Harrison's unapologetic attitude about injuring players, continued dirty play and ignorance of NFL rules have fans growing to hate him.
Michael Irvin was once the poster boy for arrogant wide receivers. He wanted the ball all the time and let everyone know that he should have it. He carried his University of Miami swagger with him into the NFL.
Adding to the irritating nature of Irvin's behavior on the field are his multiple drug-related arrests. There have been sexual assault allegations, although none were proven.
In the third drug arrest, Irvin's car was found to contain drug paraphernalia and plastic bags with marijuana residue. Irvin explained that the pipe and bags belonged to a close friend with a drug problem. He had simply confiscated them and forgotten to throw them away. I'm not sure how many people believe him.
He's as big a personality as he ever was a star and that earned Irvin his haters.
Whether it's warranted or not, Jay Cutler just comes off as a bit of a jerk. He's always got that smug look on his face. His helmet smashes down on his face annoyingly. He just irks people.
Cutler gives glib answers to reporters and has an aura of discontent about him.
Then there are the questions about his toughness. A knee injury caused him to be pulled from the 2010 NFC Championship Game. With Cutler standing on the sideline, even walking around, people questioned his commitment to the team.
He rubs people the wrong way, end of story.
There is a faction of the population that will never forgive Michael Vick for his involvement in a dog-fighting ring run from his property. He killed dogs with his own hands and staged fights between them.
He will be hated by some no matter what reparations he pays and evidence he shows that he's changed.
It's been a long road for Vick to even get to where he is and there is still plenty of road in front of him to be considered rehabilitated and marketable by the general public.
Before the dog fighting, there were other issues. He displayed his middle finger...to his own fans!
He'll never be a loved athlete. Maybe one day he won't be this high on a similar list.
In 2004, the San Diego Chargers wanted to draft Eli Manning first overall. Manning and his father Archie had publicly said that Eli would refuse to play for the Chargers if they drafted him.
When the Chargers drafted Manning anyway with a trade with the New York Giants already in place, Manning could have shook the commissioner's hand, held his jersey and smiled. Instead, he shook his head in disbelief. It came off as very poor form and unprofessional.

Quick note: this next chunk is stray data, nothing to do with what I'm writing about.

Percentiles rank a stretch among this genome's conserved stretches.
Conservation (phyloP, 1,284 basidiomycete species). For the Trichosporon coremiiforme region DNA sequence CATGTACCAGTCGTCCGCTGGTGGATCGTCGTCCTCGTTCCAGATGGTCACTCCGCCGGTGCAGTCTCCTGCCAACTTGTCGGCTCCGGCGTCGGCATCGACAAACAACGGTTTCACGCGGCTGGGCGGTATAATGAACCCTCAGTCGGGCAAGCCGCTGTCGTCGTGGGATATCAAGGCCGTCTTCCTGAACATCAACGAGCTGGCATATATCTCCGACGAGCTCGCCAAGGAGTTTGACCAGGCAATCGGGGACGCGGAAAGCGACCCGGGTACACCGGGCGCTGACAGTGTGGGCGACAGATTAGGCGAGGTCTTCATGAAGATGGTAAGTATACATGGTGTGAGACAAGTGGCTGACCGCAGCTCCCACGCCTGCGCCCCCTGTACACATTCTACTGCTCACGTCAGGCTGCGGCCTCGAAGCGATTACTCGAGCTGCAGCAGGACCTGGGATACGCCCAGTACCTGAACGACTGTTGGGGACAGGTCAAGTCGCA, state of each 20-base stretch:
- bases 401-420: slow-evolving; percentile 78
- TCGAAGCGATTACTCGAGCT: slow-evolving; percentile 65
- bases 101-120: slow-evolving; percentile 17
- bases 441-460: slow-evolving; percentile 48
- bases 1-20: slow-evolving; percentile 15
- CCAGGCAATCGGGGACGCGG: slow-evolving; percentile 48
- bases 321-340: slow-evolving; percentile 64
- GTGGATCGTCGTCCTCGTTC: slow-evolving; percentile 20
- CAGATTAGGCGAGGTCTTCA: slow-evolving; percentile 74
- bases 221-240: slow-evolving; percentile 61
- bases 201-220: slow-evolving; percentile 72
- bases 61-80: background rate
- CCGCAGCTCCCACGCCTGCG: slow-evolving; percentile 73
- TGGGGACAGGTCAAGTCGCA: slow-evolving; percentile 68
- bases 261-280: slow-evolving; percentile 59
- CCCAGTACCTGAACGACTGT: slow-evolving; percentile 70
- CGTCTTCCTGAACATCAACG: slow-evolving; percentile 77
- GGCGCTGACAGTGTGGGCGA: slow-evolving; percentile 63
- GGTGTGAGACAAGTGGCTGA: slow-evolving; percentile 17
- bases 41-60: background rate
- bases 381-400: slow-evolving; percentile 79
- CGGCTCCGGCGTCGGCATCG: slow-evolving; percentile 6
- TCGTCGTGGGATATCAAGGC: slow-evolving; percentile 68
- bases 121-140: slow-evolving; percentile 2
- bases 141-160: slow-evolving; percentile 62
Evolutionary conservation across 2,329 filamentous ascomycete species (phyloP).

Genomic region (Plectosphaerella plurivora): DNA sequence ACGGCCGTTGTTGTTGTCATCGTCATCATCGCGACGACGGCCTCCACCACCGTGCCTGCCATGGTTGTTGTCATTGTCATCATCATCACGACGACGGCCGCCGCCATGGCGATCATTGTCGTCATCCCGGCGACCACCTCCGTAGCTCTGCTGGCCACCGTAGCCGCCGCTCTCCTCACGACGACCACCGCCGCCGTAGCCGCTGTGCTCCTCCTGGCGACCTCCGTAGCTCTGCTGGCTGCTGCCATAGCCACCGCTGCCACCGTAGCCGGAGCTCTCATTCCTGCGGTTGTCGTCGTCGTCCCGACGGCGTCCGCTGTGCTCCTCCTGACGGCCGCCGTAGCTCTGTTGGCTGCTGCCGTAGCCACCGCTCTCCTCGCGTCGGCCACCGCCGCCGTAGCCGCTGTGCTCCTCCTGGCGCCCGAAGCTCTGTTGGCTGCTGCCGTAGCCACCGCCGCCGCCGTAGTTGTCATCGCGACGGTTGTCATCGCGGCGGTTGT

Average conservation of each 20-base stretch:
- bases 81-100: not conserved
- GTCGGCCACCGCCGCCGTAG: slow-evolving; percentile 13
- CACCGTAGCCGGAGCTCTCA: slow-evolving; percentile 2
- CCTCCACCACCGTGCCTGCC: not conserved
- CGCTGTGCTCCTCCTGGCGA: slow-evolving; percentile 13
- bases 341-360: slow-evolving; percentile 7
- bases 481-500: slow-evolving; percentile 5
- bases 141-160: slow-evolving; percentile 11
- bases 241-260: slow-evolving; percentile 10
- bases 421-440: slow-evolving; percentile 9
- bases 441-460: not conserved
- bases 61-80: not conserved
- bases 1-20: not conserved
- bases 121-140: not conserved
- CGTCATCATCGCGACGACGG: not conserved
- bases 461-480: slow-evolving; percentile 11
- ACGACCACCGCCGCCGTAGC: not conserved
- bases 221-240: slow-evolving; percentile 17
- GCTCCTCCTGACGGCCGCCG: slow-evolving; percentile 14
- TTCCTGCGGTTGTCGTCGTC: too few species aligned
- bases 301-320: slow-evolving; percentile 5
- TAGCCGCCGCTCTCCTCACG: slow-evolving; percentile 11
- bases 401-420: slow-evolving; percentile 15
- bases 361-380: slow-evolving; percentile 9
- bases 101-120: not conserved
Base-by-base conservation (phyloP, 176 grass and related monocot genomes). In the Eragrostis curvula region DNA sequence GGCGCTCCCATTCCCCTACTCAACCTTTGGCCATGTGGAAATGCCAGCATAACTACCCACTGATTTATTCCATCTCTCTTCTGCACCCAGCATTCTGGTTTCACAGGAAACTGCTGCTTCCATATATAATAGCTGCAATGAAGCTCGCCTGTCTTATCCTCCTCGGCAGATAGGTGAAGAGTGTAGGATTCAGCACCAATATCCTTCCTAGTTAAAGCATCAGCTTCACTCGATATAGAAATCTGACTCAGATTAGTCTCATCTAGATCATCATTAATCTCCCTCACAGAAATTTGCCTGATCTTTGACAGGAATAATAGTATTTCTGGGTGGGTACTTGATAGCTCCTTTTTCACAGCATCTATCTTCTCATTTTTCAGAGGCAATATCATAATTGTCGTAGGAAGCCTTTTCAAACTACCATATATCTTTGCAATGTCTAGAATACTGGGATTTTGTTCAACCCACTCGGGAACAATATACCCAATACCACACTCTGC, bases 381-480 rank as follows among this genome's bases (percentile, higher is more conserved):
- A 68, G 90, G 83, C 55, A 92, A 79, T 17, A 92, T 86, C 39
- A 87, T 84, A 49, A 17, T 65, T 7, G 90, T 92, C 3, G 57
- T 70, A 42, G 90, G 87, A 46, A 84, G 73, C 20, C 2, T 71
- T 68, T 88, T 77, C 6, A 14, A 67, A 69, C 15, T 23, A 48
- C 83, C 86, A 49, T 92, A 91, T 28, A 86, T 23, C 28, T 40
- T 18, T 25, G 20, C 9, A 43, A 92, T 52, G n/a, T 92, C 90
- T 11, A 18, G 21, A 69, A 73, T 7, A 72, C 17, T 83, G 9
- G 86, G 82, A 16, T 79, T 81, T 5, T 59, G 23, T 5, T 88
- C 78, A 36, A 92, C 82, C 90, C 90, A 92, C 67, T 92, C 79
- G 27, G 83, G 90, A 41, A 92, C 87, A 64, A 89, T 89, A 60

Manning hasn't won over many people since. His pouty mannerisms on the field echo those of his brother, Peyton, but people generally like Peyton.
Lawrence Taylor made it so much worse with his post-sexual-misconduct trial comments. He said to Shepard Smith of FOX News:
"I'm not the cause of prostitution. And sometimes I make mistakes and I may go out there. And I didn't go pick her up on no playground. She wasn't hiding behind the school bus or getting off a school bus. This is a working girl that came to my room."
Classy. He pleaded guilty to sexual misconduct and patronizing a 16-year-old prostitute.
This is all on top of well-documented drug and alcohol abuse. He also has left the scene of two auto accidents. The substance abuse alone didn't make people hate L.T., especially after more than a decade of living sober.
But Taylor's recent legal troubles and reactions to those troubles have lost him many, many fans.
There are two fanbases that are absolutely livid with John Elway.
The first is that of the Baltimore/Indianapolis Colts. The Colts drafted Elway No. 1 overall in 1983. However, Elway refused to play for the Colts and forced a trade to the Denver Broncos. The Colts missed his Hall of Fame career.
The second disgruntled fanbase is that of the Cleveland Browns. Ever heard of a little thing called "The Drive?" The city of Cleveland just threw up.
Elway shattered the Browns' best chances at a Super Bowl with his game-winning drive of the 1987 AFC Championship Game.
There is some serious hate sent Elway's direction.
Deion Sanders essentially pissed off the entire generation before him. They didn't appreciate is "Prime Time" persona that high-stepped into the end zone and talked loudly.
He hasn't shut up ever since, making some love him and others hate him.
His rap career didn't help at all.
Ray Lewis has established himself as one of the best linebackers in NFL history, if not the best. He's an instinctive player that plays with a mean streak.
Some question whether that career should have ever gotten off the ground. Lewis was indicted on murder charges in 2000. Eventually, he testified against the other two men indicted and served a year of probation for obstruction of justice.
How involved Lewis was in the fight and ensuing stabbing deaths of two men has been questioned out of court.
Lewis' demonstrative play also irks fans of opposing teams.
Albert Haynesworth stomped on an opponent's head in 2006. It was unclear whether Haynesworth took Dallas Cowboy center Andre Gurode's helmet off or if it fell off in play. Either way, Haynesworth stomped once and missed and so stomped again.
Upon receiving a 15-yard unsportsmanlike penalty—how did he not get ejected immediately?—he threw his helmet and then was ejected. That was reason enough for most to at least lose respect for Haynesworth.